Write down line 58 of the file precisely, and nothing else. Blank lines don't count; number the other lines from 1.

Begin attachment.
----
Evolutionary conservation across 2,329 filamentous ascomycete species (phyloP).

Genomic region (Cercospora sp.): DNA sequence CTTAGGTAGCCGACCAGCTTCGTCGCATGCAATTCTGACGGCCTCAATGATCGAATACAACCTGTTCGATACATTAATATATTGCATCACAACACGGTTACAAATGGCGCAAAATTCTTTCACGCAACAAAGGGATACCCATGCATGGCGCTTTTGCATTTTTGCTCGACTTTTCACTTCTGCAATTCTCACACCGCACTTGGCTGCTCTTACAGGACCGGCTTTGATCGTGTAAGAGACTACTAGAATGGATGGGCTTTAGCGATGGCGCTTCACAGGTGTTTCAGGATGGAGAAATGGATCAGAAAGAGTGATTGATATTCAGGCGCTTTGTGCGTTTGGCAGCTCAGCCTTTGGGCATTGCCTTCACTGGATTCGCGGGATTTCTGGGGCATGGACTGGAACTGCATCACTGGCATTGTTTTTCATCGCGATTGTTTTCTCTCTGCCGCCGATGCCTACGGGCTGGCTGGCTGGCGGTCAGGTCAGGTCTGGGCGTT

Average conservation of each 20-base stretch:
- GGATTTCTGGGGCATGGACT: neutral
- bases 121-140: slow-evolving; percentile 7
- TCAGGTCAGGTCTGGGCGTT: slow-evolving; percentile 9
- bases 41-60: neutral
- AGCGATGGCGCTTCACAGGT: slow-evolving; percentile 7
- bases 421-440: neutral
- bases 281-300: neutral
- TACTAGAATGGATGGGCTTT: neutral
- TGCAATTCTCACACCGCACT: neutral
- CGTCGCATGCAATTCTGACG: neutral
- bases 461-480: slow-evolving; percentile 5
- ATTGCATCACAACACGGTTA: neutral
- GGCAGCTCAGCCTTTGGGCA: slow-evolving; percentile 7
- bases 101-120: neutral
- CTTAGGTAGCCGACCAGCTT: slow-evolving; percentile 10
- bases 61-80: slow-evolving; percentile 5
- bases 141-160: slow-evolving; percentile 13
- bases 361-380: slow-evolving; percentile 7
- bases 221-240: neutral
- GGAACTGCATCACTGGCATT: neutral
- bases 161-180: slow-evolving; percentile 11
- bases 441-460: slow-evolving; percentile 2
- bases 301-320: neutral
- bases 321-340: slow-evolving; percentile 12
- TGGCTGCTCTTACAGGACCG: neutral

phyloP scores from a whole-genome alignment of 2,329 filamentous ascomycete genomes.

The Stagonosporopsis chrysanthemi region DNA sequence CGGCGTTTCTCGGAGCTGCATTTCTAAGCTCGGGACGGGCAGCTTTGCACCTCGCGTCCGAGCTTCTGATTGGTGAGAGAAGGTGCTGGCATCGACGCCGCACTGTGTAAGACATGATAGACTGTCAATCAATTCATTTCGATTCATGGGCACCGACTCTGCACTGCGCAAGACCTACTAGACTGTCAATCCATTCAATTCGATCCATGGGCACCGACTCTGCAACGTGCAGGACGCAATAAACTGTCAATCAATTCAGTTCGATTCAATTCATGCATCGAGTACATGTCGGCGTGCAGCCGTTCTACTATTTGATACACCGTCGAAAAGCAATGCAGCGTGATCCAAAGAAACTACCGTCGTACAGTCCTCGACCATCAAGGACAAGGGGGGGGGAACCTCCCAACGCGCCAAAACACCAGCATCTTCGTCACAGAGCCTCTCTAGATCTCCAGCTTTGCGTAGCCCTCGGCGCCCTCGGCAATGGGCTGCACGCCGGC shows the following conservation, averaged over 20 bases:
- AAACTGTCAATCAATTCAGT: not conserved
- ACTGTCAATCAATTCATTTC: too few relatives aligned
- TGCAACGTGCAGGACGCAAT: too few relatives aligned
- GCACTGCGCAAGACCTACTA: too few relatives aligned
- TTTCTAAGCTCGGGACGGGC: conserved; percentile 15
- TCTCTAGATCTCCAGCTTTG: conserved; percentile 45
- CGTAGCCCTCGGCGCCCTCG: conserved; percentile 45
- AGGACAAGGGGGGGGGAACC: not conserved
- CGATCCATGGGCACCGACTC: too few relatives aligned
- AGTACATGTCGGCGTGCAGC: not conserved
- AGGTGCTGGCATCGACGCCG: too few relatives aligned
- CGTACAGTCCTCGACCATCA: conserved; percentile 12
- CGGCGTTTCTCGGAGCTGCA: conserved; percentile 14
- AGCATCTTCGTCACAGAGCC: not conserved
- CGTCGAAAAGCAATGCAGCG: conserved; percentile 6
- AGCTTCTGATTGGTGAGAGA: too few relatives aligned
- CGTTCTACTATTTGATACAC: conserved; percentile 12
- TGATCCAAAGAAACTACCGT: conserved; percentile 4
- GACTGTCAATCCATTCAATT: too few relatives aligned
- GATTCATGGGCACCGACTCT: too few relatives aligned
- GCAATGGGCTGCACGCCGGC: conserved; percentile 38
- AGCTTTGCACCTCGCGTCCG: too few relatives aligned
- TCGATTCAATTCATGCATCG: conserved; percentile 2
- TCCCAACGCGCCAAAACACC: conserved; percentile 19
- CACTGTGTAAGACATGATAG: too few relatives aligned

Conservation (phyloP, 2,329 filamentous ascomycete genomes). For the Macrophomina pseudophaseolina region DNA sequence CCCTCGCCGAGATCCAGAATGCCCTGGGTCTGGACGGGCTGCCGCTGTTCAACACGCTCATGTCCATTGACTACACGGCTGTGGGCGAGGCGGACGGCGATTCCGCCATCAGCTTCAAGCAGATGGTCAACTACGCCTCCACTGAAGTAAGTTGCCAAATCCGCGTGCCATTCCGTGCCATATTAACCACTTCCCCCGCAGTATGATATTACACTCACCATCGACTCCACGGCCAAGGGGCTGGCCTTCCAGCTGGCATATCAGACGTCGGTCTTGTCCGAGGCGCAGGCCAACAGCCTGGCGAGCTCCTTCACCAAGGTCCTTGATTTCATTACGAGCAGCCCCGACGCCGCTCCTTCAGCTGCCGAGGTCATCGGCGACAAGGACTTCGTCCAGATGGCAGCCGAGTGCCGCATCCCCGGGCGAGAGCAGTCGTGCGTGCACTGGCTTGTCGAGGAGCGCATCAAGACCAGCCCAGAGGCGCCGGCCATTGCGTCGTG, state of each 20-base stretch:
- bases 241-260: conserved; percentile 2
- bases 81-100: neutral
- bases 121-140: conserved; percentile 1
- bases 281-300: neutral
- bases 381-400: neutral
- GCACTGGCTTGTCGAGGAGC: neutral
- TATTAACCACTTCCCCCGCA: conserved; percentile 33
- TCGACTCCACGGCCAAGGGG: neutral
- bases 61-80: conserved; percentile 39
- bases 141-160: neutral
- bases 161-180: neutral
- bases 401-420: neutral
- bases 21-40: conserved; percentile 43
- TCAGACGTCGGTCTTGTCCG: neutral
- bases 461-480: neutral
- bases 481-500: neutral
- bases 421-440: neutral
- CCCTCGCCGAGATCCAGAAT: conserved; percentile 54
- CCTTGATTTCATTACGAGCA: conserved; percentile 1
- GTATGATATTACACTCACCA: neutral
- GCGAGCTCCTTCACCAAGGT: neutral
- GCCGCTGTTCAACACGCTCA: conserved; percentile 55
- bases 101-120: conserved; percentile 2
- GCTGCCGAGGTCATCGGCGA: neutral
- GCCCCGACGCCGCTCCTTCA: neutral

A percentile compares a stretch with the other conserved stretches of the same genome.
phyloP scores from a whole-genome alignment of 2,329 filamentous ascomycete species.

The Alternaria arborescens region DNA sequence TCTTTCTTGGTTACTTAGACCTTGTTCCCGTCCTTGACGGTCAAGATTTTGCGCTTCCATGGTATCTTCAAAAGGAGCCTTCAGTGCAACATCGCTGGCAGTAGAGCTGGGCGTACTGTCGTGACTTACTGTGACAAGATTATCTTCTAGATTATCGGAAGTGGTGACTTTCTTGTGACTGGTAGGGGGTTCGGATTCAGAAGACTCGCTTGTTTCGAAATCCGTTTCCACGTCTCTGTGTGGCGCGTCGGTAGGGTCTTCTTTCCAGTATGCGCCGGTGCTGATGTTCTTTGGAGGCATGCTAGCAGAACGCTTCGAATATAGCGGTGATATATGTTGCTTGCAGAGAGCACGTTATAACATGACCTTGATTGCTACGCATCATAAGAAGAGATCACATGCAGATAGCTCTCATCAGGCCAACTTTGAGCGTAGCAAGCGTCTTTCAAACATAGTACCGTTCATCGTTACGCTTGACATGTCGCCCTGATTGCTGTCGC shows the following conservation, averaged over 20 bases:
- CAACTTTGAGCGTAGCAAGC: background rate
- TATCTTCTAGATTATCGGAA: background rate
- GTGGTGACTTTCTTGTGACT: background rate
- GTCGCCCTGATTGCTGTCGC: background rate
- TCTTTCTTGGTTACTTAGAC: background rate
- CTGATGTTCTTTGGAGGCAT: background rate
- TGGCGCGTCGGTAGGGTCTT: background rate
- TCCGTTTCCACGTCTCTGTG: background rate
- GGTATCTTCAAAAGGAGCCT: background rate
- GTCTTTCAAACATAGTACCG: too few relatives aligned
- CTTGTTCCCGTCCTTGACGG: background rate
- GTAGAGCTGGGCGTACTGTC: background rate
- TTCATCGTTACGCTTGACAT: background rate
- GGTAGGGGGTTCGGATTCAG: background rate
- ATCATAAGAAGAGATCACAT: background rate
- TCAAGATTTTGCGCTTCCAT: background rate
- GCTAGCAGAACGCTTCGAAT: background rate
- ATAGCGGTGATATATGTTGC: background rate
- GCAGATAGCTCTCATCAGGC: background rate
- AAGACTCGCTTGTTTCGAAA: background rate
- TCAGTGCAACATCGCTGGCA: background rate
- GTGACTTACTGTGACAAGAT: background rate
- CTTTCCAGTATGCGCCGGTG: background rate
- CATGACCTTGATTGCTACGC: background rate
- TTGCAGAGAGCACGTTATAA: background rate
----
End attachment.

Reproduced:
- bases 81-100: neutral